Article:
The Eagles of Manwë Praise the Faithfulness of the People of Minas Tirith.

Last week I promised to continue the love story of Faramir and Éowyn but I ask you to permit me to make you wait one week more before we return to it. Last week we thought about the great wave that seemed to threaten the end of all things and yet brought a joy that was both entirely unlooked for and which brought tears to those who were pierced by it. Now all the people in the city learn what has brought such joy for,

“Before the Sun had fallen far from the noon out of the East there came a great Eagle flying, and he brought tidings beyond hope from the Lords of the West, crying:

Sing now, ye people of the Tower of Anor, for the Realm of Sauron is ended for ever, and the Dark Tower is thrown down.”

I hope that discerning readers will have noticed that Tolkien is careful about the use of capital letters for nouns in his work. In an earlier post on this blog we saw it in his use of the word, Pity, and so here Tolkien uses it to draw our attention to the importance of the noun that is capitalised. In the sentence that I quoted above there are four nouns that receive a capital letter, a sign that this is a sentence of particular importance, but the one that I want to focus on is the word, Eagle.

This is no ordinary Eagle. For one thing the Eagle sings in human speech and comes to Minas Tirith as the herald of the free peoples of Middle-earth. For another this Eagle was one of those who came to the climactic battle before the Black Gate. This Eagle is a descendant of those that Manwë, the lord of the Valar, sent to Middle-earth in the First Age to be his messengers. Their task was to keep watch on Morgoth, who was Sauron’s lord, and to do this they built their eyries on the peak of Thangorodrim itself, the very mountain beneath which Morgoth built his fortress of Angband.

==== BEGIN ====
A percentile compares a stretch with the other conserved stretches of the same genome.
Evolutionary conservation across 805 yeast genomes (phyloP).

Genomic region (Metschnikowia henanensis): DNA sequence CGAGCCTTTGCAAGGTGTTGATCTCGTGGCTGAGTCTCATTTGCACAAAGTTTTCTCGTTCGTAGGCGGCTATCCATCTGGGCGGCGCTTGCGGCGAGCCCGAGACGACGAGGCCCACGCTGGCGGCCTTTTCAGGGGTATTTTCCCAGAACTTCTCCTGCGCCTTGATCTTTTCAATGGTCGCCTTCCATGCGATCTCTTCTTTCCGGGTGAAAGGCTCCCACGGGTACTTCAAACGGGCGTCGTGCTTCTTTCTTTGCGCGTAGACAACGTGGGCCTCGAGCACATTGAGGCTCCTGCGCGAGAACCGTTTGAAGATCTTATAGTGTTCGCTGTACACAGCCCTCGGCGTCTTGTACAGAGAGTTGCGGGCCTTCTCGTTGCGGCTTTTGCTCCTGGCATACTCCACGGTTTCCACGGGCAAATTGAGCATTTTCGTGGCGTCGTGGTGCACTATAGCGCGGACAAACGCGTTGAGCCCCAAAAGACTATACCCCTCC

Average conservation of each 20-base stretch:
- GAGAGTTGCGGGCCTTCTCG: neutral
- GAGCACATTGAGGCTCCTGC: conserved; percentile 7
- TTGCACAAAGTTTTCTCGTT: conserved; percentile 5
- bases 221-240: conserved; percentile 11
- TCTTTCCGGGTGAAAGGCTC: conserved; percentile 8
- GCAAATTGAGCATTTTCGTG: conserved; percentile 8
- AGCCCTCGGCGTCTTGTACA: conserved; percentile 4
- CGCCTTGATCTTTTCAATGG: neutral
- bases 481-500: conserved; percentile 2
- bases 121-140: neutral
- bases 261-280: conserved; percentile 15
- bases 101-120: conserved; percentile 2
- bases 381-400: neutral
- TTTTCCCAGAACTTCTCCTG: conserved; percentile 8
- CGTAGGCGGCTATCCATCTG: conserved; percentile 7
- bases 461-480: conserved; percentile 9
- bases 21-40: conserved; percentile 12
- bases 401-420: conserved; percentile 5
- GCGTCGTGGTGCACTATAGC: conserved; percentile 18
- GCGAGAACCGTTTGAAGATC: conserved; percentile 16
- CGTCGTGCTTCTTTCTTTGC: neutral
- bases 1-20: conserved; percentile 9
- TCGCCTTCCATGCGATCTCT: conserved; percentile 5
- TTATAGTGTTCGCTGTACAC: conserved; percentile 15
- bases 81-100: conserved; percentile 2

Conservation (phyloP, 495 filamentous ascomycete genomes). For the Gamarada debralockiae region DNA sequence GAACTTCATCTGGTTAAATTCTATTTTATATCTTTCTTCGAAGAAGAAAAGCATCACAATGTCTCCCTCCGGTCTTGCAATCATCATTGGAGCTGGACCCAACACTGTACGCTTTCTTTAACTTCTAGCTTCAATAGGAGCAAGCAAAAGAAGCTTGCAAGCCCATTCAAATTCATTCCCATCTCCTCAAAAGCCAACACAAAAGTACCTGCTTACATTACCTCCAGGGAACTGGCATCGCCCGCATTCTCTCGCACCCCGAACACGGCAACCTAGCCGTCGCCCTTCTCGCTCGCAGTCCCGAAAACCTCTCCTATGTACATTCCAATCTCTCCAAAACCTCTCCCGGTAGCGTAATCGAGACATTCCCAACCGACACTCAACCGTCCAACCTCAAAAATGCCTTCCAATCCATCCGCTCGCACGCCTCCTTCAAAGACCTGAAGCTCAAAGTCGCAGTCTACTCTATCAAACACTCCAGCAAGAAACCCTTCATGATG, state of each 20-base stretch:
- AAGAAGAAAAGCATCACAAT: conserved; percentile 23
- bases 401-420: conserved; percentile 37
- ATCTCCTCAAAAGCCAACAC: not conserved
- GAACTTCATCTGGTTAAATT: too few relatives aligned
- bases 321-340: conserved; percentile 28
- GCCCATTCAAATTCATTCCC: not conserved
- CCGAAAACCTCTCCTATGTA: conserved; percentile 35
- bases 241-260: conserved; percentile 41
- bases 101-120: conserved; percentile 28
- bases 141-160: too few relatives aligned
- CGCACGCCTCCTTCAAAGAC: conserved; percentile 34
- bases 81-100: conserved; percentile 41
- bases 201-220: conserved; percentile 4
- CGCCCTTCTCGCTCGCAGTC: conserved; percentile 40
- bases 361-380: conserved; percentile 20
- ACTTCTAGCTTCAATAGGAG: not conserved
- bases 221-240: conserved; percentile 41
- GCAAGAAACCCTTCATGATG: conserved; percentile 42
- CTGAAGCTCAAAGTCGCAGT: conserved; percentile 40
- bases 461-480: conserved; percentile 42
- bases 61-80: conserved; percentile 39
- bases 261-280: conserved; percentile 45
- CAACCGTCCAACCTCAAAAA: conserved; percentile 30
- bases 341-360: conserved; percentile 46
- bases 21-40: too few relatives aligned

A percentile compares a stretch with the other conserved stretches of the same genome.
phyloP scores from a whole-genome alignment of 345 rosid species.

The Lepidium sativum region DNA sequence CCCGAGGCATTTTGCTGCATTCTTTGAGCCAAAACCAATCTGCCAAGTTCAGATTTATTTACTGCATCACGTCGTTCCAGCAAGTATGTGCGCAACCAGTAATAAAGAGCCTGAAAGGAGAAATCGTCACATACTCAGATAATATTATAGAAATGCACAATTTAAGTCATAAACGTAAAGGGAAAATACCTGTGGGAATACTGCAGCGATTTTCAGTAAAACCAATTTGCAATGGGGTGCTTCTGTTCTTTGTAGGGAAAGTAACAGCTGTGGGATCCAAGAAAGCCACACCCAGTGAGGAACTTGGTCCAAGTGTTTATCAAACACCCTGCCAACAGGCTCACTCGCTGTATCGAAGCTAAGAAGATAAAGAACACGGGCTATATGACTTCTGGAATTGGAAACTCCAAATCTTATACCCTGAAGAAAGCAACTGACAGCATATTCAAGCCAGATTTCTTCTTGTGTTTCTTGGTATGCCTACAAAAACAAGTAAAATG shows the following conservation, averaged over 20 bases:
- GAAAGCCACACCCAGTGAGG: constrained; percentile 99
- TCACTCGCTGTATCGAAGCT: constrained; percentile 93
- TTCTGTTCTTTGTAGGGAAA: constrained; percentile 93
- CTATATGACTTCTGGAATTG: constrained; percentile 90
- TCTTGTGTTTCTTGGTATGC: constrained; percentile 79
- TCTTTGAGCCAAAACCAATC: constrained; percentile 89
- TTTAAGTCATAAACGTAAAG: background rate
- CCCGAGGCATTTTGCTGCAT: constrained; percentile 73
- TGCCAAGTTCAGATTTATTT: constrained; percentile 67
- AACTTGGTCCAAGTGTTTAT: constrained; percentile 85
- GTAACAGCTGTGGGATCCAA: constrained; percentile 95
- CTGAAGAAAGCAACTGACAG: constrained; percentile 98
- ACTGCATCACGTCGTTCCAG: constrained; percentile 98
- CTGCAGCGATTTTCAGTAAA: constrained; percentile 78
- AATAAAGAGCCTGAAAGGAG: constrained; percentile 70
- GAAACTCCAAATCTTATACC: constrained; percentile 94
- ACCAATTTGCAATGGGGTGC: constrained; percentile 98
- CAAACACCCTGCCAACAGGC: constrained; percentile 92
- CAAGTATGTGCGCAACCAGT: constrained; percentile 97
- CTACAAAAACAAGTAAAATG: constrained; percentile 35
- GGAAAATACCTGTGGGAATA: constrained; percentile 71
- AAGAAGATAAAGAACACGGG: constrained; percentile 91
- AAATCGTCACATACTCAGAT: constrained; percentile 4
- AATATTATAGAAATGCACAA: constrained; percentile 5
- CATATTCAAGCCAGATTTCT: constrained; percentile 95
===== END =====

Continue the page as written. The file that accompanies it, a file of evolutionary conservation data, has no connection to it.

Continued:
They have kept their watch faithfully through long ages and from time to time, at crucial moments, they have intervened directly in the affairs of the free peoples. They carried Beren and Lúthien from Angband, the party of Thorin’s dwarves from the trees in which they were trapped by orcs and wargs, Gandalf from the Tower of Orthanc when he was held captive by Saruman and later carried him from the mountain top after the great battle with the Balrog and finally they attacked the Nazgûl at the Battle of the Black Gate.

It is thus no coincidence that it is an Eagle of Manwë that is the herald of the fall of Sauron. The faithfulness of the Eagles speaks to the faithfulness of Minas Tirith.

Sing and rejoice, ye people of the Tower of Guard, for your watch hath not been in vain.”

Just as the armies of the West were drawn into the story of Frodo and Sam at the Field of Cormallen so that it became their story too so all who have remained in the city as the host went to battle are brought into the story of the faithful vigil of the ages. The boys who play with Bergil, son of Beregond of the Guard of the Tower, the women who Ioreth of the Houses of Healing tells of the first coming of the king to his city, all become part of the story of the faithful watch.

The 16th century English theologian, Richard Hooker, once wrote, “How are the people to know they are faithful unless their captains tell them?” Faithfulness will lie at the very heart of the civilisation that is born with the downfall of Sauron and the return of the King and the story of faithfulness with which the new age begins will dignify every man, woman and child to whom the captains tell it. It is this act of giving dignity to the people that is one of the central tasks of the captain whether a parent, teacher, chief executive, president or king. Any who fail in this task are not true captains.

  

Faramir Gazes at the Overwhelming Wave and Thinks of Númenor as He Takes Éowyn in his Arms.